Source: Tradingview.com

The chart above shows Gold price action. Between September 2019 and July 2020, it is clear that gold prices were trending up with the RSI above the 50-line. In early July 2020, overbought conditions started ringing bells, with the RSI reading way above the 70-level. However, prices continued making higher highs going by the bullish green candlesticks.

However, a closer look at the MACD indicator started caving in at the top of the chart resulting in the MACD line (in blue) crossing the signal line (in orange) and starting to move lower. The crossover affirms a shift in momentum from bullish to bearish, thus affirming a trend reversal from uptrend to downtrend.

The formation of a large bearish engulfing candlestick at the top also confirms that bears have overpowered buyers and are poised to push prices lower. Following the closure of the bearish

engulfing candlestick with the RSI and the MACD indicators pointing lower. This would be the ideal time to trigger a short or sell position with a stop loss a few pips above the previous high.


Strategy 2: Going Long on Oversold Condition

When the RSI indicator readings are below 30, one should watch out for potential price reversal from the downtrend to the uptrend. With oversold conditions in play short, sellers tend to exit, presenting an opportunity for buyers on the fence to enter long positions.

While the price can continue moving lower even with oversold conditions in play, the MACD indicator can provide early signals of a change in momentum from bearish to bullish.


Chart Showing RSI and MACD Buy Setup
Source: Tradingview.com

The gold chart above shows that the price was trending lower between July and December 2016. As prices tumbled, oversold conditions started appearing in early December, with the RSI dropping to the 30 level. Additionally, the histogram on the MACD indicator was high, affirming the strong bearish momentum below the zero line.

However, the price struggled to drop below the $1136 level as sellers started locking profits and buyers started opening buy positions. Afterward, the MACD line crossed the Signal line and began moving up. The histogram above the zero line was also becoming bigger, confirming a buildup in buying pressure.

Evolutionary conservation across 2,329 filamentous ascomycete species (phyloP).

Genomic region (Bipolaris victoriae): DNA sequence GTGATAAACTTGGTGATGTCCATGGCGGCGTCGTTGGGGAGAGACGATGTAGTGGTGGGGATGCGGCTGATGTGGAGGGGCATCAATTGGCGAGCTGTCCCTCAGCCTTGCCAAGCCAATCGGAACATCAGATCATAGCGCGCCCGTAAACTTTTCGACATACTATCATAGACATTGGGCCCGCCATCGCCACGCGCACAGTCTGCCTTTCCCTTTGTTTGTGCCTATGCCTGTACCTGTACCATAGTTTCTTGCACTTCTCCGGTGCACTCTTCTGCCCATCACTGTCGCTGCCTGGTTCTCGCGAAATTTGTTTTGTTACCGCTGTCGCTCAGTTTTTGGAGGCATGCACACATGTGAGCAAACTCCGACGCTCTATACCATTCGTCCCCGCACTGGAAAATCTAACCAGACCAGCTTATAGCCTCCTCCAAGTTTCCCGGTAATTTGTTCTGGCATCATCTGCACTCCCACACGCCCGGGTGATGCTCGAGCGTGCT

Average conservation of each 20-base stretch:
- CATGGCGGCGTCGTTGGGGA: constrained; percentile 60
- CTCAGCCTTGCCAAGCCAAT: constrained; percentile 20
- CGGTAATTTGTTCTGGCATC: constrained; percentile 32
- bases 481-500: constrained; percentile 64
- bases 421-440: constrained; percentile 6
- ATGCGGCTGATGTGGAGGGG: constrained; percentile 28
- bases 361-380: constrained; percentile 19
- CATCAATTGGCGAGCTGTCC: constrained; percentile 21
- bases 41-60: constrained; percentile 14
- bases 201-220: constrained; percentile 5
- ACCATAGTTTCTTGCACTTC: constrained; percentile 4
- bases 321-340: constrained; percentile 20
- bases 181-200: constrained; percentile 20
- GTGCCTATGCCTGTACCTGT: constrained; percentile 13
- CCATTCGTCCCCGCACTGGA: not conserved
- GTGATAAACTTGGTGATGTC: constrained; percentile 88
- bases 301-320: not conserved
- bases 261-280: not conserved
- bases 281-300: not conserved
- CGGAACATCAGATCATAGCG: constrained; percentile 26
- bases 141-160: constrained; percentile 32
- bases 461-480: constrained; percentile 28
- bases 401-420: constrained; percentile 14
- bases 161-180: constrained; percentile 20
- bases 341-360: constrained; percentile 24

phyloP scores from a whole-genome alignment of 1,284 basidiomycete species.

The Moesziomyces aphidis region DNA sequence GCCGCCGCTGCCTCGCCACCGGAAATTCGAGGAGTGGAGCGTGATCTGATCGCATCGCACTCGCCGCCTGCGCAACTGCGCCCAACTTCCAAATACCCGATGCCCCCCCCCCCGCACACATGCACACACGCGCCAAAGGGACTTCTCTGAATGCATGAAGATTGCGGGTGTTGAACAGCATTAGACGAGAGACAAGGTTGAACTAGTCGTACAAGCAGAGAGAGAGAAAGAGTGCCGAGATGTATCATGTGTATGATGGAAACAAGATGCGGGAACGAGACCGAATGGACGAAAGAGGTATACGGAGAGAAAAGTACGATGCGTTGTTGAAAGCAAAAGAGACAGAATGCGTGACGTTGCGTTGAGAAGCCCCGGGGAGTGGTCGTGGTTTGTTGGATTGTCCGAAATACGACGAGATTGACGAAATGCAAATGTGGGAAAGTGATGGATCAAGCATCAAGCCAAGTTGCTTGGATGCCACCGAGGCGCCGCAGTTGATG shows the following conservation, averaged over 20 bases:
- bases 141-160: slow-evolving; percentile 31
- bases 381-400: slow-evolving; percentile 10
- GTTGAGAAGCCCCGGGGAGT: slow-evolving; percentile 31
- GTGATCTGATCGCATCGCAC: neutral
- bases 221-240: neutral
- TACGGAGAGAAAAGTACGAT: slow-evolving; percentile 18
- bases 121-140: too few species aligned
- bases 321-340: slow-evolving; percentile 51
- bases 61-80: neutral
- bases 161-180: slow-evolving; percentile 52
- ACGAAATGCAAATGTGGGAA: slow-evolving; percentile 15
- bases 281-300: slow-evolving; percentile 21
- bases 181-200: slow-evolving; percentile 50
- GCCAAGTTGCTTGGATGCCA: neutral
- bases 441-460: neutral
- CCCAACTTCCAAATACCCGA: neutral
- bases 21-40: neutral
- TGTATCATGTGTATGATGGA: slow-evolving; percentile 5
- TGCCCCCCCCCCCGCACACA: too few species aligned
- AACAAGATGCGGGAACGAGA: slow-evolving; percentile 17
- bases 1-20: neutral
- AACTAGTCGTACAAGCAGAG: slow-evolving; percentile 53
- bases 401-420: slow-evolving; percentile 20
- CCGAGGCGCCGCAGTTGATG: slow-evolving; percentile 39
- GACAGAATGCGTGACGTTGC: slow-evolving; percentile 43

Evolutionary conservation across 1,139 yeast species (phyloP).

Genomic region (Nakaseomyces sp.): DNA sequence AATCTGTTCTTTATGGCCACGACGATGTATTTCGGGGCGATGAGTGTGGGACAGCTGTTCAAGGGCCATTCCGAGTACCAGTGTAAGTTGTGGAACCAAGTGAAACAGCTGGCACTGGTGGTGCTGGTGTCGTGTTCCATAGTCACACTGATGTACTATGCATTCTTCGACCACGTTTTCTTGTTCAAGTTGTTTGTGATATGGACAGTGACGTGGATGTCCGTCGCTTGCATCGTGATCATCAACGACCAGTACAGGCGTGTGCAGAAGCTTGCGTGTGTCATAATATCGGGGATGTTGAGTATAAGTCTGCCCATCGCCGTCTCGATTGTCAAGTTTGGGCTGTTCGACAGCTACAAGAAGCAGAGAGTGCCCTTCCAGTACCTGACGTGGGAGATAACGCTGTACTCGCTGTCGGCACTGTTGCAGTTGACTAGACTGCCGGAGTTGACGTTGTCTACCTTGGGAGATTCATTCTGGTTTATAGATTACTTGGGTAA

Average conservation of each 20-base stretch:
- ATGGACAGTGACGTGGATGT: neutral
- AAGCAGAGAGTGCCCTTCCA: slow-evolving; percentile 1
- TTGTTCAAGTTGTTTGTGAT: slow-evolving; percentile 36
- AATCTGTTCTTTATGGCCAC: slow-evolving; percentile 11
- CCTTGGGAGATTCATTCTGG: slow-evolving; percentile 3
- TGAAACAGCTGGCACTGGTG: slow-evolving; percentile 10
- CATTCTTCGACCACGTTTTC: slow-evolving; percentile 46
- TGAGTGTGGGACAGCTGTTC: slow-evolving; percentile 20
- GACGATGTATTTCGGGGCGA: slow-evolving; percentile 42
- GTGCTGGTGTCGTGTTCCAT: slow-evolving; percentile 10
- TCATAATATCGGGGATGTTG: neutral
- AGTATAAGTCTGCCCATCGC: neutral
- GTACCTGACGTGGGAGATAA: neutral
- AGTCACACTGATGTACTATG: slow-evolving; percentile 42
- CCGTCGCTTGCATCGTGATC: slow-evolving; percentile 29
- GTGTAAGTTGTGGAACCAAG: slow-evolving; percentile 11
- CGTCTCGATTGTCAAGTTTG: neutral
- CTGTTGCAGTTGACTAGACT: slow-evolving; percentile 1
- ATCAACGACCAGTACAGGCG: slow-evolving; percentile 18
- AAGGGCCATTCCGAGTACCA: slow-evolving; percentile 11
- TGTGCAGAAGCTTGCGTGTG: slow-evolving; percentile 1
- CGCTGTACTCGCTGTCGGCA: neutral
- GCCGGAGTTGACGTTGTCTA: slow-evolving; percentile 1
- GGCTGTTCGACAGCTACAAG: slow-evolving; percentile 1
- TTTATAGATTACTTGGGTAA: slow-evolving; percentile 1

The formation of three bullish candlesticks confirmed that gold had bottomed out and was well poised to edge higher. Traders who used this opportunity to enter long positions at extremely low positions ended up accruing significant pips and profits. A stop-loss order was opened a few pips below the lowest level, which worked well as the price never retreated from the emerging uptrend.



Another buy signal emerged in August as the RSI plunged below the 30-level, signaling too much selling of gold. Afterward, the MACD line crossed the signal line and moved up, affirming the momentum shift from bearish to bullish.

Strategy 3: RSI Divergence Strategy

In most cases, the RSI indicator moves in the same direction as the price. If the price increases, the RSI will also trend up; if the RSI points lower, the price must also drop. However, that is not always the case. At times the RSI diverges from the price and moves in the opposite direction.

The RSI and price moving in the opposite direction is usually a sign of weakness in the underlying trend. Conversely, if the price continues to rise even as the RSI moves low, the upward momentum is waning, and that price is likely to correct and move lower afterward.

Similarly, if the RSI is moving up, but the price continues moving lower, making lower lows, it signifies waning selling pressure. It means that after some time the price will correct and start moving up in the direction of the RSI.


Chart Showing RSI Divergence Setup

Chart Showing RSI Divergence Setup
Source: Tradingview.com

In the gold price action chart above, gold was trending up, making higher highs between August 2019 and February 2020. However, instead of the RSI indicator moving in tandem and making higher highs, it moved lower.

The divergence between the price and the RSI confirmed weakness in the underlying uptrend. Gold plunged from highs of $1696 at the end of February to lows of $1448. The divergence provided an early signal for technical analysts to position potential selling opportunities.

Bottom Line

The Relative Strength Index is a vital technical analysis indicator for determining prevailing market conditions. With readings above 70, it implies overbought conditions, an early warning sign of potential price reversal from uptrend to downtrend. Similarly, readings below 30 suggest oversold conditions signaling the likelihood of price bounce back after some time.